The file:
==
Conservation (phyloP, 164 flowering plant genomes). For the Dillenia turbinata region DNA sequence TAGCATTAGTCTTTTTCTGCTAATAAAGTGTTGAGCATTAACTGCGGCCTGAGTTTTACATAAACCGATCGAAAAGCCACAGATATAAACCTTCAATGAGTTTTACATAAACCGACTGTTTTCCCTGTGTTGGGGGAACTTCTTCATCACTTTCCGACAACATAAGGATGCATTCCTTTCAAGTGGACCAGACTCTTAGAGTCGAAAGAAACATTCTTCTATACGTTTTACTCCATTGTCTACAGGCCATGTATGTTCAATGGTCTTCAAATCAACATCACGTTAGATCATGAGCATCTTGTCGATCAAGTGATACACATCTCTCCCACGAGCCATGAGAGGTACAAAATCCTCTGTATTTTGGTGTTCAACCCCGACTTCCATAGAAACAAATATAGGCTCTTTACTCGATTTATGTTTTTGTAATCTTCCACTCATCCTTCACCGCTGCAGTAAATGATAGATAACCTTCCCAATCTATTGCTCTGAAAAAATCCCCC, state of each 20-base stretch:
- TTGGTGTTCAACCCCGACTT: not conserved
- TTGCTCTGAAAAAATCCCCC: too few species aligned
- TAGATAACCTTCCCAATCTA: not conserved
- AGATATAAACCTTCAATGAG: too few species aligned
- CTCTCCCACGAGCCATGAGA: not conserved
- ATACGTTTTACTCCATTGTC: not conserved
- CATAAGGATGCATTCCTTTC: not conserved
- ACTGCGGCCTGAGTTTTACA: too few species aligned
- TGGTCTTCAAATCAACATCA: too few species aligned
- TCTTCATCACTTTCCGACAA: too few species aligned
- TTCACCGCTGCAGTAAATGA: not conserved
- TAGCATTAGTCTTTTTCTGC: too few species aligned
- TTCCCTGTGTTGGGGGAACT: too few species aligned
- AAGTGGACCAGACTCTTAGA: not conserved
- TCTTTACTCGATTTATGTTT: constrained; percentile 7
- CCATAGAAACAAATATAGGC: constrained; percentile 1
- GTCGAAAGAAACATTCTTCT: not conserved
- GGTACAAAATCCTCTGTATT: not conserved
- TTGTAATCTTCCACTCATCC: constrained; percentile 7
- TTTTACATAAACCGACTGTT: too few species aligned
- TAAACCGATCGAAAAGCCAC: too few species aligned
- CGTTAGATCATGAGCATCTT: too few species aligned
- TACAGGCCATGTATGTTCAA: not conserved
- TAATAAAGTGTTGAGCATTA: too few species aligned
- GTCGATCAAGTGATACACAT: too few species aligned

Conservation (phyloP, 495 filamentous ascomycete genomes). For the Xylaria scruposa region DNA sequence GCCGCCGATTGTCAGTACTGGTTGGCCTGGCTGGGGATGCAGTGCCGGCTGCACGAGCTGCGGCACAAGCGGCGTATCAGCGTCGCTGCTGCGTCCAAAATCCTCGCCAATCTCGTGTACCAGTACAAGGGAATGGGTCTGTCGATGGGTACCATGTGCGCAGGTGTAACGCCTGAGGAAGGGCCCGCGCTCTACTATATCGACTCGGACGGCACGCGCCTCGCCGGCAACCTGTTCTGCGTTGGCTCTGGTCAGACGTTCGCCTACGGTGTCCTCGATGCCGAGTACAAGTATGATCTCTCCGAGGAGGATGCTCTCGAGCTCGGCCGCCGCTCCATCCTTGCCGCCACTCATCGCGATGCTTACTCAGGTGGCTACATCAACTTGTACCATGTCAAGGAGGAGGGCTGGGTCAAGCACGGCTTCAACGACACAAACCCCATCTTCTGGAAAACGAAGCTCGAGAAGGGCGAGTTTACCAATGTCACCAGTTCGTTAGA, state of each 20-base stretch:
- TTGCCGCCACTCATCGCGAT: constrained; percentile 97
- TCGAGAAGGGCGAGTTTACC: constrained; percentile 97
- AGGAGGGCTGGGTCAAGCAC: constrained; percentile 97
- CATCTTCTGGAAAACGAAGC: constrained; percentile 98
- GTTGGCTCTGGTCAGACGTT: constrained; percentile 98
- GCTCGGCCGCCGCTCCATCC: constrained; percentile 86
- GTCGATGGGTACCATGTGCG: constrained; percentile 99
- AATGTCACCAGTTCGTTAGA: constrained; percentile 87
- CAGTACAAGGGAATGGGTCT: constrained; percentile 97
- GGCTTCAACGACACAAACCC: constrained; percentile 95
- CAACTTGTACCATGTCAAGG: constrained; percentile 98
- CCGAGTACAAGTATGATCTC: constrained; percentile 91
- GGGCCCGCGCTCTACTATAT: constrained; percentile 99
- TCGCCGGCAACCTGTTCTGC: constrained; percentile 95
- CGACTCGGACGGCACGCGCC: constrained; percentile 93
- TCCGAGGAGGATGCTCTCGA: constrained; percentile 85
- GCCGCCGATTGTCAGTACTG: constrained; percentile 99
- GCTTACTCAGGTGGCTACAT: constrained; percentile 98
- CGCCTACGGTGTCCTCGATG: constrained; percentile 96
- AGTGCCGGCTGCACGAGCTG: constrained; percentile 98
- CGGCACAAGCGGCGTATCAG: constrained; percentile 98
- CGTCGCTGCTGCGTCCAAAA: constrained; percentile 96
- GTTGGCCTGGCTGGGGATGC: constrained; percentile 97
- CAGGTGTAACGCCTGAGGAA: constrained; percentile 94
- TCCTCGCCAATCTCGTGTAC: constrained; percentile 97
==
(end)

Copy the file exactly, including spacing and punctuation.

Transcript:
Conservation (phyloP, 164 flowering plant genomes). For the Dillenia turbinata region DNA sequence TAGCATTAGTCTTTTTCTGCTAATAAAGTGTTGAGCATTAACTGCGGCCTGAGTTTTACATAAACCGATCGAAAAGCCACAGATATAAACCTTCAATGAGTTTTACATAAACCGACTGTTTTCCCTGTGTTGGGGGAACTTCTTCATCACTTTCCGACAACATAAGGATGCATTCCTTTCAAGTGGACCAGACTCTTAGAGTCGAAAGAAACATTCTTCTATACGTTTTACTCCATTGTCTACAGGCCATGTATGTTCAATGGTCTTCAAATCAACATCACGTTAGATCATGAGCATCTTGTCGATCAAGTGATACACATCTCTCCCACGAGCCATGAGAGGTACAAAATCCTCTGTATTTTGGTGTTCAACCCCGACTTCCATAGAAACAAATATAGGCTCTTTACTCGATTTATGTTTTTGTAATCTTCCACTCATCCTTCACCGCTGCAGTAAATGATAGATAACCTTCCCAATCTATTGCTCTGAAAAAATCCCCC, state of each 20-base stretch:
- TTGGTGTTCAACCCCGACTT: not conserved
- TTGCTCTGAAAAAATCCCCC: too few species aligned
- TAGATAACCTTCCCAATCTA: not conserved
- AGATATAAACCTTCAATGAG: too few species aligned
- CTCTCCCACGAGCCATGAGA: not conserved
- ATACGTTTTACTCCATTGTC: not conserved
- CATAAGGATGCATTCCTTTC: not conserved
- ACTGCGGCCTGAGTTTTACA: too few species aligned
- TGGTCTTCAAATCAACATCA: too few species aligned
- TCTTCATCACTTTCCGACAA: too few species aligned
- TTCACCGCTGCAGTAAATGA: not conserved
- TAGCATTAGTCTTTTTCTGC: too few species aligned
- TTCCCTGTGTTGGGGGAACT: too few species aligned
- AAGTGGACCAGACTCTTAGA: not conserved
- TCTTTACTCGATTTATGTTT: constrained; percentile 7
- CCATAGAAACAAATATAGGC: constrained; percentile 1
- GTCGAAAGAAACATTCTTCT: not conserved
- GGTACAAAATCCTCTGTATT: not conserved
- TTGTAATCTTCCACTCATCC: constrained; percentile 7
- TTTTACATAAACCGACTGTT: too few species aligned
- TAAACCGATCGAAAAGCCAC: too few species aligned
- CGTTAGATCATGAGCATCTT: too few species aligned
- TACAGGCCATGTATGTTCAA: not conserved
- TAATAAAGTGTTGAGCATTA: too few species aligned
- GTCGATCAAGTGATACACAT: too few species aligned

Conservation (phyloP, 495 filamentous ascomycete genomes). For the Xylaria scruposa region DNA sequence GCCGCCGATTGTCAGTACTGGTTGGCCTGGCTGGGGATGCAGTGCCGGCTGCACGAGCTGCGGCACAAGCGGCGTATCAGCGTCGCTGCTGCGTCCAAAATCCTCGCCAATCTCGTGTACCAGTACAAGGGAATGGGTCTGTCGATGGGTACCATGTGCGCAGGTGTAACGCCTGAGGAAGGGCCCGCGCTCTACTATATCGACTCGGACGGCACGCGCCTCGCCGGCAACCTGTTCTGCGTTGGCTCTGGTCAGACGTTCGCCTACGGTGTCCTCGATGCCGAGTACAAGTATGATCTCTCCGAGGAGGATGCTCTCGAGCTCGGCCGCCGCTCCATCCTTGCCGCCACTCATCGCGATGCTTACTCAGGTGGCTACATCAACTTGTACCATGTCAAGGAGGAGGGCTGGGTCAAGCACGGCTTCAACGACACAAACCCCATCTTCTGGAAAACGAAGCTCGAGAAGGGCGAGTTTACCAATGTCACCAGTTCGTTAGA, state of each 20-base stretch:
- TTGCCGCCACTCATCGCGAT: constrained; percentile 97
- TCGAGAAGGGCGAGTTTACC: constrained; percentile 97
- AGGAGGGCTGGGTCAAGCAC: constrained; percentile 97
- CATCTTCTGGAAAACGAAGC: constrained; percentile 98
- GTTGGCTCTGGTCAGACGTT: constrained; percentile 98
- GCTCGGCCGCCGCTCCATCC: constrained; percentile 86
- GTCGATGGGTACCATGTGCG: constrained; percentile 99
- AATGTCACCAGTTCGTTAGA: constrained; percentile 87
- CAGTACAAGGGAATGGGTCT: constrained; percentile 97
- GGCTTCAACGACACAAACCC: constrained; percentile 95
- CAACTTGTACCATGTCAAGG: constrained; percentile 98
- CCGAGTACAAGTATGATCTC: constrained; percentile 91
- GGGCCCGCGCTCTACTATAT: constrained; percentile 99
- TCGCCGGCAACCTGTTCTGC: constrained; percentile 95
- CGACTCGGACGGCACGCGCC: constrained; percentile 93
- TCCGAGGAGGATGCTCTCGA: constrained; percentile 85
- GCCGCCGATTGTCAGTACTG: constrained; percentile 99
- GCTTACTCAGGTGGCTACAT: constrained; percentile 98
- CGCCTACGGTGTCCTCGATG: constrained; percentile 96
- AGTGCCGGCTGCACGAGCTG: constrained; percentile 98
- CGGCACAAGCGGCGTATCAG: constrained; percentile 98
- CGTCGCTGCTGCGTCCAAAA: constrained; percentile 96
- GTTGGCCTGGCTGGGGATGC: constrained; percentile 97
- CAGGTGTAACGCCTGAGGAA: constrained; percentile 94
- TCCTCGCCAATCTCGTGTAC: constrained; percentile 97